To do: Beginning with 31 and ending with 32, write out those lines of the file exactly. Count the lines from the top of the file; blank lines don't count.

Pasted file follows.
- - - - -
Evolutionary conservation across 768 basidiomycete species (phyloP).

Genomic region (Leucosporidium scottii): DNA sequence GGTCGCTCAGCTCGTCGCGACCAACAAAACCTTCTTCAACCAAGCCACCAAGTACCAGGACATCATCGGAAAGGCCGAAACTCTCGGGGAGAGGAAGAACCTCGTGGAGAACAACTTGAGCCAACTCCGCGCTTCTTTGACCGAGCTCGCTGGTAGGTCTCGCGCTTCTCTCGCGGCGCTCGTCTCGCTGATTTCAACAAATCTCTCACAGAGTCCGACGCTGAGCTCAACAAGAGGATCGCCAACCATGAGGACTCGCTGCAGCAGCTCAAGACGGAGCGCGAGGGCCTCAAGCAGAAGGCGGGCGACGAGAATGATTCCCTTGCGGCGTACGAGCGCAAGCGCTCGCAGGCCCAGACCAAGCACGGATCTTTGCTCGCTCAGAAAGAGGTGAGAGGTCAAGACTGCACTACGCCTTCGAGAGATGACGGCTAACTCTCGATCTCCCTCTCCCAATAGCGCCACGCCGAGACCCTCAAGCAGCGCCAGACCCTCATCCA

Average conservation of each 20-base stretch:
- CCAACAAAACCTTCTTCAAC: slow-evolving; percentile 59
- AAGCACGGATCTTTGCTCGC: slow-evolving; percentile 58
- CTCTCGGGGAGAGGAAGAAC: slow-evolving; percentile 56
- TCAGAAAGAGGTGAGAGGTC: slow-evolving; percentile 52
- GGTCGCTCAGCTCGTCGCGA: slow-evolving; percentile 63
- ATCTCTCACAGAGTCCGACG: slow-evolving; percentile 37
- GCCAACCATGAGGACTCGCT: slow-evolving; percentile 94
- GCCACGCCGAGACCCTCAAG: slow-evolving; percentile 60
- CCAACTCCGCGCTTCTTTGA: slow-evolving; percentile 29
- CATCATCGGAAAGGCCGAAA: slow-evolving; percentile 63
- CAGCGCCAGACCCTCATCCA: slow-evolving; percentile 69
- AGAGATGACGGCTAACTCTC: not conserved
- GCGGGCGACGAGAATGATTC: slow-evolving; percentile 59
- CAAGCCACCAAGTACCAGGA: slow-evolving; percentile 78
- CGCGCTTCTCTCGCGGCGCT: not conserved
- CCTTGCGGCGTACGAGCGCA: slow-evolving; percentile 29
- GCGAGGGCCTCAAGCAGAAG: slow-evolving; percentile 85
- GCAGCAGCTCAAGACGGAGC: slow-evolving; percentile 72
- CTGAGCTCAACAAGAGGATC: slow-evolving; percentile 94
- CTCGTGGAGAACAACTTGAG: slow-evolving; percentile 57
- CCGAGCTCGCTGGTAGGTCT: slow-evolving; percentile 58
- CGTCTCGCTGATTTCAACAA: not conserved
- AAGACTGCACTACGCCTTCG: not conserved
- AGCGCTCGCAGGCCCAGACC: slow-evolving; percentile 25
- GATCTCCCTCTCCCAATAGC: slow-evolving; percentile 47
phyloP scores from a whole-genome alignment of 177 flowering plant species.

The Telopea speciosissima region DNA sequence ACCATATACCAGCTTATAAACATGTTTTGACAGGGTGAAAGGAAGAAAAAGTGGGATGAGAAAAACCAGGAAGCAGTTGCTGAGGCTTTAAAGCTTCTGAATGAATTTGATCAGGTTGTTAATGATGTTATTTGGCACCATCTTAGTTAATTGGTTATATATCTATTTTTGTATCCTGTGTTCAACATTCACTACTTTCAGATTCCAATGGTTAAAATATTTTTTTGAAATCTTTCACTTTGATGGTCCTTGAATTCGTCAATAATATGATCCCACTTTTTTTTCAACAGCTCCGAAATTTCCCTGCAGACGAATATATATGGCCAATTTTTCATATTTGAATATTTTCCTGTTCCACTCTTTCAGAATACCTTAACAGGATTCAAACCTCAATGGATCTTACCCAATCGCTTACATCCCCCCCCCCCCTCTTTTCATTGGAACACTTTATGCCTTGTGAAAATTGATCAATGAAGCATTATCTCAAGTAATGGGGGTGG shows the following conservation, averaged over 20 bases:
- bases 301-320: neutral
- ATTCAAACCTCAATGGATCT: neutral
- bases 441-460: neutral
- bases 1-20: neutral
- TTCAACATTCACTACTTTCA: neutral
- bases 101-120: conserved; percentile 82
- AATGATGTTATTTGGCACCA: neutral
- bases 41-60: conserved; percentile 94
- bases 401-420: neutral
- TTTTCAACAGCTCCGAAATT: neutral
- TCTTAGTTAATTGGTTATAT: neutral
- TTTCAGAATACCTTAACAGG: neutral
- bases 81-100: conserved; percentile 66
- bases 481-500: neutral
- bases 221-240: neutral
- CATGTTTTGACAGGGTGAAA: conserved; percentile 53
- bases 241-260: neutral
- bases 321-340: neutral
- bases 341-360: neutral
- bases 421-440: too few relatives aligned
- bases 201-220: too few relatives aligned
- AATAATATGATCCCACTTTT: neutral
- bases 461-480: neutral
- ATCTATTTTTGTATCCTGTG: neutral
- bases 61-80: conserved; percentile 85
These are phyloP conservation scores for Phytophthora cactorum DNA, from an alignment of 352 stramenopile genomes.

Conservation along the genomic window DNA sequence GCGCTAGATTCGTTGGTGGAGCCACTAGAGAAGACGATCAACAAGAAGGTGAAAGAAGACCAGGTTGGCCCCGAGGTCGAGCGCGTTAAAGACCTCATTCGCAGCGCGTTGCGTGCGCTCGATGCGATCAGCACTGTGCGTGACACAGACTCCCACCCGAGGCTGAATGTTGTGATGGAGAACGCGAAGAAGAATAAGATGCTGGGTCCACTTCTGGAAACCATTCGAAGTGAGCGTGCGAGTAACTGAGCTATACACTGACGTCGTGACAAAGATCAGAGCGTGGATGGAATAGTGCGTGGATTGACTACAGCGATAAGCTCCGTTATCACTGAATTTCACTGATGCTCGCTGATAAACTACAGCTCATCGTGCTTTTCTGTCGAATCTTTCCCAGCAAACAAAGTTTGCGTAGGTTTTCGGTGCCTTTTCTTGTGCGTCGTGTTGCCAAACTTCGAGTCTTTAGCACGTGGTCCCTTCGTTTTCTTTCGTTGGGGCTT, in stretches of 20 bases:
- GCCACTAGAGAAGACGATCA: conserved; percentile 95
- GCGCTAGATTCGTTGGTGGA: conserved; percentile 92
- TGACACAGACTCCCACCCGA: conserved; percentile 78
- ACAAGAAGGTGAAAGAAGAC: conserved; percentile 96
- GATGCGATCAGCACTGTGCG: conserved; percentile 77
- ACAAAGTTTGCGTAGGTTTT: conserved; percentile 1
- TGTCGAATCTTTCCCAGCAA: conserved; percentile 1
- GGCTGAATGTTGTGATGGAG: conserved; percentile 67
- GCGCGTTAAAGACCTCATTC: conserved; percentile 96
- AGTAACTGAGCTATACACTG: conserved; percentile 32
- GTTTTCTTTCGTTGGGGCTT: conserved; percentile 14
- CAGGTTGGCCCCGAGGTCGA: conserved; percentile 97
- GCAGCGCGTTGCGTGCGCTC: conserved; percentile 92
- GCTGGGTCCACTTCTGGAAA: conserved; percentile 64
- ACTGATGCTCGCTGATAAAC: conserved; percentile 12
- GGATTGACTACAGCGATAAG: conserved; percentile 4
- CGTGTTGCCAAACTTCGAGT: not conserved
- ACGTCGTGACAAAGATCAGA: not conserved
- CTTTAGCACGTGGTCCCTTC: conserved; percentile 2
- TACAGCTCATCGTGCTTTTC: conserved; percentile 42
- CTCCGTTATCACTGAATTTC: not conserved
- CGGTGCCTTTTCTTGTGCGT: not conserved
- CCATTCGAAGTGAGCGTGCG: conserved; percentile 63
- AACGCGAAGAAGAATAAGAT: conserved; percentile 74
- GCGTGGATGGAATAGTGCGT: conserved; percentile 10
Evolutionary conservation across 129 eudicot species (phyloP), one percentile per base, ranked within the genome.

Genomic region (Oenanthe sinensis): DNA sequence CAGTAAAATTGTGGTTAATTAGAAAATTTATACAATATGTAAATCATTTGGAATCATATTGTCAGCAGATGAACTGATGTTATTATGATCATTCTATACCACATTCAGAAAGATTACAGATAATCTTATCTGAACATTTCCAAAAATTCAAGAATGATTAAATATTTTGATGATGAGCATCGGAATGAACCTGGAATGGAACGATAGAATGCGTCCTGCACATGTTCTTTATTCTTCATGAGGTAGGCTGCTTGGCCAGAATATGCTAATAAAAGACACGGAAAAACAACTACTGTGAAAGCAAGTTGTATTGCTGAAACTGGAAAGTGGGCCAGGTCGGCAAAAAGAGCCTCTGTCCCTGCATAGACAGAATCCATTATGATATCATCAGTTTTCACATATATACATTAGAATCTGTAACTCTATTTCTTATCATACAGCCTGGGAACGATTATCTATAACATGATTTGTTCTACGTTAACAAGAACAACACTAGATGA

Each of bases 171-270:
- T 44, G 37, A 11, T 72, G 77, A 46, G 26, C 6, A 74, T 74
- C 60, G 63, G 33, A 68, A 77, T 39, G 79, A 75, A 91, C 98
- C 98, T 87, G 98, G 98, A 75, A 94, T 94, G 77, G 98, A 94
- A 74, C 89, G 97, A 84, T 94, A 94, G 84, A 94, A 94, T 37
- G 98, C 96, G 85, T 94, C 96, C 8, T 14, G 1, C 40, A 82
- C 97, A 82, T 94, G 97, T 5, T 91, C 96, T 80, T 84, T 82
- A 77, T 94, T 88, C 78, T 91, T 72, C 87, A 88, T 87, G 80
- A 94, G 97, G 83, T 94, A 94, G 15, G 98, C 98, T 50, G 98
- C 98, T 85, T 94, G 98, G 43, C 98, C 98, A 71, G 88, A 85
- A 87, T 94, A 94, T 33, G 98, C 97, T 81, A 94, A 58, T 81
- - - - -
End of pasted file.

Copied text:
- bases 301-320: neutral
- ATTCAAACCTCAATGGATCT: neutral